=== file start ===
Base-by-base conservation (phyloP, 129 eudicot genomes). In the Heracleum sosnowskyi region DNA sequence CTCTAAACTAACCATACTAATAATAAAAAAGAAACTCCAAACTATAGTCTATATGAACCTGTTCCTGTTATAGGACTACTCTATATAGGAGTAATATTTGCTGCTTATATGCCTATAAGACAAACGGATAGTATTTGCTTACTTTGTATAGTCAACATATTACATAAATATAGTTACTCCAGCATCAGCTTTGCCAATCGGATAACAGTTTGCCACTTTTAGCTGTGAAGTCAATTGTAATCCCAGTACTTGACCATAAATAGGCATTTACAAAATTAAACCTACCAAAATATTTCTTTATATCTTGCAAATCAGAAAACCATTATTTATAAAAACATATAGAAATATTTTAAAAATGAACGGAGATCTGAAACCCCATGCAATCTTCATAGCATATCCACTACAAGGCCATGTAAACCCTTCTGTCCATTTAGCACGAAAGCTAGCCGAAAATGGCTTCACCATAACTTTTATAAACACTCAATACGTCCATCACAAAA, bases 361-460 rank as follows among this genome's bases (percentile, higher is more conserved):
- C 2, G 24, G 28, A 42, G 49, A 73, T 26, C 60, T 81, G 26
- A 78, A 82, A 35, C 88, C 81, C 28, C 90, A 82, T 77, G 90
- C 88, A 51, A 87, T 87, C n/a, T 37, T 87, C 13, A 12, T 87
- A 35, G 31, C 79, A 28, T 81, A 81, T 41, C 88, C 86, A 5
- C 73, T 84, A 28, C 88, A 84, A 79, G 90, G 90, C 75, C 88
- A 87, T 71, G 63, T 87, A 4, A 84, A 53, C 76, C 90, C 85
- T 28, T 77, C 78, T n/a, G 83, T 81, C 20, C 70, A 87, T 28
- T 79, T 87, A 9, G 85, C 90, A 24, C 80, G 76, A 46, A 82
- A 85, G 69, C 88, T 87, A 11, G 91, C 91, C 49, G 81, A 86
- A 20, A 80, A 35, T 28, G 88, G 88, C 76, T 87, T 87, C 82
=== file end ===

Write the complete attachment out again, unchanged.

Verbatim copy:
Base-by-base conservation (phyloP, 129 eudicot genomes). In the Heracleum sosnowskyi region DNA sequence CTCTAAACTAACCATACTAATAATAAAAAAGAAACTCCAAACTATAGTCTATATGAACCTGTTCCTGTTATAGGACTACTCTATATAGGAGTAATATTTGCTGCTTATATGCCTATAAGACAAACGGATAGTATTTGCTTACTTTGTATAGTCAACATATTACATAAATATAGTTACTCCAGCATCAGCTTTGCCAATCGGATAACAGTTTGCCACTTTTAGCTGTGAAGTCAATTGTAATCCCAGTACTTGACCATAAATAGGCATTTACAAAATTAAACCTACCAAAATATTTCTTTATATCTTGCAAATCAGAAAACCATTATTTATAAAAACATATAGAAATATTTTAAAAATGAACGGAGATCTGAAACCCCATGCAATCTTCATAGCATATCCACTACAAGGCCATGTAAACCCTTCTGTCCATTTAGCACGAAAGCTAGCCGAAAATGGCTTCACCATAACTTTTATAAACACTCAATACGTCCATCACAAAA, bases 361-460 rank as follows among this genome's bases (percentile, higher is more conserved):
- C 2, G 24, G 28, A 42, G 49, A 73, T 26, C 60, T 81, G 26
- A 78, A 82, A 35, C 88, C 81, C 28, C 90, A 82, T 77, G 90
- C 88, A 51, A 87, T 87, C n/a, T 37, T 87, C 13, A 12, T 87
- A 35, G 31, C 79, A 28, T 81, A 81, T 41, C 88, C 86, A 5
- C 73, T 84, A 28, C 88, A 84, A 79, G 90, G 90, C 75, C 88
- A 87, T 71, G 63, T 87, A 4, A 84, A 53, C 76, C 90, C 85
- T 28, T 77, C 78, T n/a, G 83, T 81, C 20, C 70, A 87, T 28
- T 79, T 87, A 9, G 85, C 90, A 24, C 80, G 76, A 46, A 82
- A 85, G 69, C 88, T 87, A 11, G 91, C 91, C 49, G 81, A 86
- A 20, A 80, A 35, T 28, G 88, G 88, C 76, T 87, T 87, C 82